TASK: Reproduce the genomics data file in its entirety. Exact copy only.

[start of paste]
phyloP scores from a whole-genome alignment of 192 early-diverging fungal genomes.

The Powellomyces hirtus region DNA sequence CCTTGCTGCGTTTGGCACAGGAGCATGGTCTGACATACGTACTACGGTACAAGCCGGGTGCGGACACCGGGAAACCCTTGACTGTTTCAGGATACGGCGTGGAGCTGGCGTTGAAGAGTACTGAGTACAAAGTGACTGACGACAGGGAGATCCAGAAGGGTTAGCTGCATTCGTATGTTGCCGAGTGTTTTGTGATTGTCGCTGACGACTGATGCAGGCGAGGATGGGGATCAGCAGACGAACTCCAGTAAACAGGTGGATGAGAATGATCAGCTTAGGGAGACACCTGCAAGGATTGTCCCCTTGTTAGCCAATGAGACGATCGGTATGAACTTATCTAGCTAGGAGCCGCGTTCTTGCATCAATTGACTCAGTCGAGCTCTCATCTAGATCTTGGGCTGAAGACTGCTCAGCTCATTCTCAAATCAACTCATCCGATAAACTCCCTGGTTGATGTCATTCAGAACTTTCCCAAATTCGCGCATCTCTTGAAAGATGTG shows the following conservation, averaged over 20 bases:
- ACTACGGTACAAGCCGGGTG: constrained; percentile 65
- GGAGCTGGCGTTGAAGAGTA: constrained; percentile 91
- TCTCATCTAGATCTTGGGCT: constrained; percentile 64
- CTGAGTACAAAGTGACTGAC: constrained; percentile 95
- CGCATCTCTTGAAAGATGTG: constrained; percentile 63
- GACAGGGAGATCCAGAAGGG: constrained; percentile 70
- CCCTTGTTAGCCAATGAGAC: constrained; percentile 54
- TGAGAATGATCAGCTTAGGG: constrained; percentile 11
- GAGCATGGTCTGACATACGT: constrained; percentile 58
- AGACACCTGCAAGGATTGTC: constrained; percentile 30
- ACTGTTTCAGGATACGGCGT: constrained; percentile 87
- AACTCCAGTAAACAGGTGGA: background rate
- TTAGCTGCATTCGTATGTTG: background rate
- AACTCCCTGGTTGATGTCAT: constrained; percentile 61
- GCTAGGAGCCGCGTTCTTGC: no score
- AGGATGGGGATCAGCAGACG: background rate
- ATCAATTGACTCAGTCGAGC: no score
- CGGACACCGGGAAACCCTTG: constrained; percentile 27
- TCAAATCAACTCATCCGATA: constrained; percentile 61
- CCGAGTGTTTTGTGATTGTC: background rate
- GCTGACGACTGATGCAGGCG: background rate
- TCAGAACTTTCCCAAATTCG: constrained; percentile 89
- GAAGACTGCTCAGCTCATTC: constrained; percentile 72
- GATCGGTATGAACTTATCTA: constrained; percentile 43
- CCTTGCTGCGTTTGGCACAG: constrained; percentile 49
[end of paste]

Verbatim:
phyloP scores from a whole-genome alignment of 192 early-diverging fungal genomes.

The Powellomyces hirtus region DNA sequence CCTTGCTGCGTTTGGCACAGGAGCATGGTCTGACATACGTACTACGGTACAAGCCGGGTGCGGACACCGGGAAACCCTTGACTGTTTCAGGATACGGCGTGGAGCTGGCGTTGAAGAGTACTGAGTACAAAGTGACTGACGACAGGGAGATCCAGAAGGGTTAGCTGCATTCGTATGTTGCCGAGTGTTTTGTGATTGTCGCTGACGACTGATGCAGGCGAGGATGGGGATCAGCAGACGAACTCCAGTAAACAGGTGGATGAGAATGATCAGCTTAGGGAGACACCTGCAAGGATTGTCCCCTTGTTAGCCAATGAGACGATCGGTATGAACTTATCTAGCTAGGAGCCGCGTTCTTGCATCAATTGACTCAGTCGAGCTCTCATCTAGATCTTGGGCTGAAGACTGCTCAGCTCATTCTCAAATCAACTCATCCGATAAACTCCCTGGTTGATGTCATTCAGAACTTTCCCAAATTCGCGCATCTCTTGAAAGATGTG shows the following conservation, averaged over 20 bases:
- ACTACGGTACAAGCCGGGTG: constrained; percentile 65
- GGAGCTGGCGTTGAAGAGTA: constrained; percentile 91
- TCTCATCTAGATCTTGGGCT: constrained; percentile 64
- CTGAGTACAAAGTGACTGAC: constrained; percentile 95
- CGCATCTCTTGAAAGATGTG: constrained; percentile 63
- GACAGGGAGATCCAGAAGGG: constrained; percentile 70
- CCCTTGTTAGCCAATGAGAC: constrained; percentile 54
- TGAGAATGATCAGCTTAGGG: constrained; percentile 11
- GAGCATGGTCTGACATACGT: constrained; percentile 58
- AGACACCTGCAAGGATTGTC: constrained; percentile 30
- ACTGTTTCAGGATACGGCGT: constrained; percentile 87
- AACTCCAGTAAACAGGTGGA: background rate
- TTAGCTGCATTCGTATGTTG: background rate
- AACTCCCTGGTTGATGTCAT: constrained; percentile 61
- GCTAGGAGCCGCGTTCTTGC: no score
- AGGATGGGGATCAGCAGACG: background rate
- ATCAATTGACTCAGTCGAGC: no score
- CGGACACCGGGAAACCCTTG: constrained; percentile 27
- TCAAATCAACTCATCCGATA: constrained; percentile 61
- CCGAGTGTTTTGTGATTGTC: background rate
- GCTGACGACTGATGCAGGCG: background rate
- TCAGAACTTTCCCAAATTCG: constrained; percentile 89
- GAAGACTGCTCAGCTCATTC: constrained; percentile 72
- GATCGGTATGAACTTATCTA: constrained; percentile 43
- CCTTGCTGCGTTTGGCACAG: constrained; percentile 49